As Kamogawa was walking on the streets one night, he had a chance encounter with Mamoru Takamura, who was beating on a man. Kamogawa stopped Takamura and convinced him to enter the world of boxing under his tutorship. Kamogawa helping Ippo during his spar. One day, Takamura Mamoru brought over a newcomer named Makunouchi Ippo. Kamogawa was skeptical about the idea of ​​Ippo becoming a professional, due to his appearance and attitude. In order to conclude what his chances were, he decided to have him spar against boxing prodigy Miyata Ichirō. During the spar, Ippo went down several times and was unable to land a single hit on Miyata before losing via knockout. However, his durability, stamina and determination, earned Kamogawa's respect and a membership to his gym. Kamogawa decided to supervise Ippo's training personally (which he did for no one other than Takamura) and announced that he would have a rematch against Miyata. During the months leading up to the rematch, Kamogawa taught Ippo how to perform an uppercut, and put him through intensive training in order to directly face the counter instead of avoiding it. In an attempt to have both aspiring boxers motivated, he instigated a rivalry between them, by constantly making comments about Ippo's growth. Kamogawa is Ippo's second on his second spar with Miyata. After Ippo won, Kamogawa had to hide his excitement. Kamogawa is impressed after receiving a picture of Ippo hitting the tip of Miyata's jaw from Fujii Minoru.

39;s bump on his head.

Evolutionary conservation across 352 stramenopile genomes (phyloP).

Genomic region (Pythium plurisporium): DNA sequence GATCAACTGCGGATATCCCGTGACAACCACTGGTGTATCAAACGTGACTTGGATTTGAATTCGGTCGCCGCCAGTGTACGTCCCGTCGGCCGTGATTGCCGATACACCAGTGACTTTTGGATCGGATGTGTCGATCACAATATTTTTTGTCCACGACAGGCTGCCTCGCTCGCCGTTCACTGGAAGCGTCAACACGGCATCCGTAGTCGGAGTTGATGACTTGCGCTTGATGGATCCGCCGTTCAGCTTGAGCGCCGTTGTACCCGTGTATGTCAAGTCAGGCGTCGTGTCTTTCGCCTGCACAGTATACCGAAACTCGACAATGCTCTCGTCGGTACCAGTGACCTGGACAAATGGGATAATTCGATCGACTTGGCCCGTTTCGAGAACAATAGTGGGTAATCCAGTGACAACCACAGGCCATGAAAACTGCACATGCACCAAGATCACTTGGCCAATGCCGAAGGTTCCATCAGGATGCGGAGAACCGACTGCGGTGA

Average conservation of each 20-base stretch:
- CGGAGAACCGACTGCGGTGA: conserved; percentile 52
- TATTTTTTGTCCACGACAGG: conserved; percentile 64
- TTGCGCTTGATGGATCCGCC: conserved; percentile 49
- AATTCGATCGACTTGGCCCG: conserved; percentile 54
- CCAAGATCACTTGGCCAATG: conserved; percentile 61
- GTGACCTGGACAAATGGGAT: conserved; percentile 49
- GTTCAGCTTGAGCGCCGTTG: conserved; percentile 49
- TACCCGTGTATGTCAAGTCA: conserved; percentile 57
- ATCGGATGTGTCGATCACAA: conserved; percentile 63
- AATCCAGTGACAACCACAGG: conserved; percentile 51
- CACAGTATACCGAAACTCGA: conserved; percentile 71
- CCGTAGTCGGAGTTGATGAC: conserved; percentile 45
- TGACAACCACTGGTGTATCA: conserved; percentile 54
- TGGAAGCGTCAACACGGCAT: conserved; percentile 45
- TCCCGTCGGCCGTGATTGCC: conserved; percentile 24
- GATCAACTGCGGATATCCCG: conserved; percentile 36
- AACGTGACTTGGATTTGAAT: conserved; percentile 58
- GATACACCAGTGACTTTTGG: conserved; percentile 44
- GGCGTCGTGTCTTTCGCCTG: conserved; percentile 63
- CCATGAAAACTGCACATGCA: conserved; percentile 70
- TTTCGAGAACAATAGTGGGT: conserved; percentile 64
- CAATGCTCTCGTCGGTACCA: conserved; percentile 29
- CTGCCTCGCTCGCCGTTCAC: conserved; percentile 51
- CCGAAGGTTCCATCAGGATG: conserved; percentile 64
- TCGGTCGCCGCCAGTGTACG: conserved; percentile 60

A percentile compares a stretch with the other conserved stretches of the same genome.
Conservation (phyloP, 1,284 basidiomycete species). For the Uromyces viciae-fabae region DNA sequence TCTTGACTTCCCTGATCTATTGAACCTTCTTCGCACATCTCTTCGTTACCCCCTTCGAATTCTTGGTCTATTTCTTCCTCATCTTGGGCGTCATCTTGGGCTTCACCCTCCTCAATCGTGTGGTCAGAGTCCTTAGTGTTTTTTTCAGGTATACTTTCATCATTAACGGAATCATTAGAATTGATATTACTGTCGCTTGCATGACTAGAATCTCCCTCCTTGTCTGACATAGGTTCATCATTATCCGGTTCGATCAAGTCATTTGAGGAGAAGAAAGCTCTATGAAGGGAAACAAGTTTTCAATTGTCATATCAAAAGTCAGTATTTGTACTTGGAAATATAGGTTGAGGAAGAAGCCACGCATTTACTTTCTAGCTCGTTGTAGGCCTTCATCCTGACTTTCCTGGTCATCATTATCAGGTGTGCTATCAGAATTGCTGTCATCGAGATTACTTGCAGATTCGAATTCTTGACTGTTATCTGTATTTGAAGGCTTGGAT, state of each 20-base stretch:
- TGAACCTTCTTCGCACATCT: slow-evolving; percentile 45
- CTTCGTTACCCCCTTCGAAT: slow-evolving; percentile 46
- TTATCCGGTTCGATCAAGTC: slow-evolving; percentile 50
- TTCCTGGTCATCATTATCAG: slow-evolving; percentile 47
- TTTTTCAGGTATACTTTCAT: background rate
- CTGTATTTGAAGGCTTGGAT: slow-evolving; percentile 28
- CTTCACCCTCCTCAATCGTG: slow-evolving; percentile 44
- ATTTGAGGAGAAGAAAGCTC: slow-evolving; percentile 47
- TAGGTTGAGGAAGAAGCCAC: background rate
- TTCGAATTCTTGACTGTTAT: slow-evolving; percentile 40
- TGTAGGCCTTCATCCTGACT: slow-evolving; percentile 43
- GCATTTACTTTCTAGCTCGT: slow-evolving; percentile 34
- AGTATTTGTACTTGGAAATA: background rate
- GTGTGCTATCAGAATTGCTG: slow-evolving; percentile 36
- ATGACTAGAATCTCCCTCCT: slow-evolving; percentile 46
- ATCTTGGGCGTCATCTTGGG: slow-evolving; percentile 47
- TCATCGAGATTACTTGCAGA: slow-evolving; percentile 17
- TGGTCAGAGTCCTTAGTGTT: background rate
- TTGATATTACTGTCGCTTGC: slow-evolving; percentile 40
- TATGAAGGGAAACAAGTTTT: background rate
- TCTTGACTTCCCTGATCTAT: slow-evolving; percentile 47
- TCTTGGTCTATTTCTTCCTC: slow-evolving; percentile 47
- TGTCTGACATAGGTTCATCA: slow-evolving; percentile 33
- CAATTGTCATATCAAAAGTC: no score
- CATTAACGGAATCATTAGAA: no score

As Ippo "lost his goal" after sparring with Miyata, he no longer showed his punching power while mitt training with Kamogawa, seeing this, Kamogawa ordered him to train with Takamura in order to understand the hardships of the sport. Kamogawa is Takamura's second in his match against Hirano Kazuhiko, where Takamura wins and gets ranked first in Japan. Kamogawa announces that Ippo's opponent for his pro debut is Oda Yūsuke. In the match against Oda, Kamogawa avoided a doctor stoppage by applying ice and lotion to Ippo's cut allowing him to continue the fight which he ultimately won via knockout. After Ippo won, Kamogawa quietly walked away and left Ippo and the others money to celebrate. Kamogawa during Ippo's match with Fujiwara. Kamogawa began to teach Ippo the Peek-a-Boo style in order to heighten his defense. Kamogawa announced Ippo's second opponent as Fujiwara Yoshio and told him even with a one win and one loss record, anything can happen in boxing. Before the match began, Kamogawa told Ippo to do as practice and there will be no problem. After Ippo's win, Kamogawa congratulated him on his victory, and then laughed at Ippo's bump on his head. Kamogawa and Yagi learning about Ozuma sending his sparring partner to the hospital. After Jason Ozuma was revealed as Ippo's first opponent at the East Japan Rookie King Tournament and hearing about how he put his sparring partner in the hospital with a hook, Kamogawa decided to have Takamura train Ippo to dodge hooks. On the day of the match after round one, Kamogawa told Ippo that his punches are getting to Ozuma and to not show pain in his face.